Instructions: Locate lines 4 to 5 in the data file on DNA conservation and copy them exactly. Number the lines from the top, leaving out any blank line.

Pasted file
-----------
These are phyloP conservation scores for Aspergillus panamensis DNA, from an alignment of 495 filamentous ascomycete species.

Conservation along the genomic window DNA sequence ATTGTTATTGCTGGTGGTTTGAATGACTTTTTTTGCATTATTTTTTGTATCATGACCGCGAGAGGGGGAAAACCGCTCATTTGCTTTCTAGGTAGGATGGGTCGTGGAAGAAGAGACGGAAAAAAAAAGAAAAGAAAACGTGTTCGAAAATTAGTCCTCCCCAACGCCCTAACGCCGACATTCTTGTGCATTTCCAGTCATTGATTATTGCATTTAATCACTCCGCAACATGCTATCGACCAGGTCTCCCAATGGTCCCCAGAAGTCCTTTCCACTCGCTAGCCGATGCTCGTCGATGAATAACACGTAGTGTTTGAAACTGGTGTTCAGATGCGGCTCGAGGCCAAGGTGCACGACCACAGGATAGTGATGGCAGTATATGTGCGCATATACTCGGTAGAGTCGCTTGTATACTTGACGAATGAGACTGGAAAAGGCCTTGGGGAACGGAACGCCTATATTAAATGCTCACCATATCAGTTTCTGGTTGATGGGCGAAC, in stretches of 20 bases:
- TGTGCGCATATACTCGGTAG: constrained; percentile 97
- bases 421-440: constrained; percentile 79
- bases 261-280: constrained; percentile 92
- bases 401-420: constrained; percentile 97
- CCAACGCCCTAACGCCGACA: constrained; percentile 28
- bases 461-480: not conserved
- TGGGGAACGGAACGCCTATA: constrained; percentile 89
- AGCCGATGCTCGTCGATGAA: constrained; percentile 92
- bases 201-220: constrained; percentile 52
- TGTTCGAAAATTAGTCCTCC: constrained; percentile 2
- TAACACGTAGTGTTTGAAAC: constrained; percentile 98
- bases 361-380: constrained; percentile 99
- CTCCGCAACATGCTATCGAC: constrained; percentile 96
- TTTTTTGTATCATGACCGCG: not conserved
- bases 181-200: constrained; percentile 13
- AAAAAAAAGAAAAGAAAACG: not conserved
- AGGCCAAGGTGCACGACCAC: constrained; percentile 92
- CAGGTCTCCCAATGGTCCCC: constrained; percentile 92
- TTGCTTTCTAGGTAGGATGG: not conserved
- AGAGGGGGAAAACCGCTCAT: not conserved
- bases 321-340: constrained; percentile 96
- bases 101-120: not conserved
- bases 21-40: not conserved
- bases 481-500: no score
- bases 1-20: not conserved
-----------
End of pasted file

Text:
- bases 421-440: constrained; percentile 79
- bases 261-280: constrained; percentile 92